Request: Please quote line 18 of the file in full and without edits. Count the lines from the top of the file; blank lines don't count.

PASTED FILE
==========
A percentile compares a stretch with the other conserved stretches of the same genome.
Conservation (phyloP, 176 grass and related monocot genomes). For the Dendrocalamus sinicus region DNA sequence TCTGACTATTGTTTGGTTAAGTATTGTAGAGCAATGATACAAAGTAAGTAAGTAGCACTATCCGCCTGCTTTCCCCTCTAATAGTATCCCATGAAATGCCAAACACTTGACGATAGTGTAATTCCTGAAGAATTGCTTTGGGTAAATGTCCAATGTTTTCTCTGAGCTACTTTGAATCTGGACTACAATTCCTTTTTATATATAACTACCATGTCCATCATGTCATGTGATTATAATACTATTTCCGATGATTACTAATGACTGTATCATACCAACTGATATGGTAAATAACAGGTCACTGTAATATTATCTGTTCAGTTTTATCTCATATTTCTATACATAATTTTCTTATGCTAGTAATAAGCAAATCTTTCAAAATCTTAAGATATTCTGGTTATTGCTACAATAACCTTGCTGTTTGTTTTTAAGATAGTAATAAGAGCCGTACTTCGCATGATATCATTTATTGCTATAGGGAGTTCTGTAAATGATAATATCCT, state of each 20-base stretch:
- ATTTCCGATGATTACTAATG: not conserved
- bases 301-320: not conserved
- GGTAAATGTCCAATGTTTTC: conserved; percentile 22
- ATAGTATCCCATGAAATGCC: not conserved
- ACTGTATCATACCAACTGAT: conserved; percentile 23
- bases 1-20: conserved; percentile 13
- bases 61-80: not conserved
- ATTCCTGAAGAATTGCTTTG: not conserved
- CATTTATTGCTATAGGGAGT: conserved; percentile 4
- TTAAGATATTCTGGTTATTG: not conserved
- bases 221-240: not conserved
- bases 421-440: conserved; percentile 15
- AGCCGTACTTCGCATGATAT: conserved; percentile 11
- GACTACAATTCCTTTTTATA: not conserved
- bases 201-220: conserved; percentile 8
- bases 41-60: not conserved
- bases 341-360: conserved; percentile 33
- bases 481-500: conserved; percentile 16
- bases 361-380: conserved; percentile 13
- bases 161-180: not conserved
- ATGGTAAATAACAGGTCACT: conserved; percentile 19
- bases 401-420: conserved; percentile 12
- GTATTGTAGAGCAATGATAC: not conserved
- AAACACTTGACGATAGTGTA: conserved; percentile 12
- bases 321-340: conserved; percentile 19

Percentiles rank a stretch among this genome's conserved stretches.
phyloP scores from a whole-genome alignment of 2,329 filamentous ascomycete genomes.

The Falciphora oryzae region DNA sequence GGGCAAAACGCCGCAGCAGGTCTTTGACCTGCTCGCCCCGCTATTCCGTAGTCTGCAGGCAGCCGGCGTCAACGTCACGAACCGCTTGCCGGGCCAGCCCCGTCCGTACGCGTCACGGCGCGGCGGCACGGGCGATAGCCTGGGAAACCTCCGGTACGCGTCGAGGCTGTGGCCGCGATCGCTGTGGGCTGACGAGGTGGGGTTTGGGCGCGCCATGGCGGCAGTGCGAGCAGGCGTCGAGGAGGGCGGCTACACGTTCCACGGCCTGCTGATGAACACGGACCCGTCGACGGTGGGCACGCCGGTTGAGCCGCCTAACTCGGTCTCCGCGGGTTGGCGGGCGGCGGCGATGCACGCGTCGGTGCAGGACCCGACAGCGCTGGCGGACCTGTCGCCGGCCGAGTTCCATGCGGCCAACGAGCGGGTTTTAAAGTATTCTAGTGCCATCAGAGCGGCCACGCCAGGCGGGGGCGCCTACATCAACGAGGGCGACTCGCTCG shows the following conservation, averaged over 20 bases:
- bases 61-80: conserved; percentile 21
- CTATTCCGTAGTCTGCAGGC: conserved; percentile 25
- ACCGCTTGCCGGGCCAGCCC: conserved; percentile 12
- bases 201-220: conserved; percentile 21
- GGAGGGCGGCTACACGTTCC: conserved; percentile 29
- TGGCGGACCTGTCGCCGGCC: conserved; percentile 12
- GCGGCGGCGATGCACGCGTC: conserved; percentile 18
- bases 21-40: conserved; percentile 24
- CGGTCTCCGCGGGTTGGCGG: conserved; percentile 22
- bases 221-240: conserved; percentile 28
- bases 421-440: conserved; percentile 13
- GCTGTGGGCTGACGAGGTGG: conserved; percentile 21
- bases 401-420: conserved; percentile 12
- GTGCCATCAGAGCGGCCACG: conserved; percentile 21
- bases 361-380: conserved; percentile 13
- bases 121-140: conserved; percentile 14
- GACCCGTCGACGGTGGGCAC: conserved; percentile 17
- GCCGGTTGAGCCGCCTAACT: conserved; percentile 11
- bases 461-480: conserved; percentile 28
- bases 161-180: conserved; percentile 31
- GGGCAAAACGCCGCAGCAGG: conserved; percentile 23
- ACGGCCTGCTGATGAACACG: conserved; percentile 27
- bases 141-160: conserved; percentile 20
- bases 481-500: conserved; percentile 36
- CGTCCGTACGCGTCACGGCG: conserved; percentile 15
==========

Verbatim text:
- bases 41-60: not conserved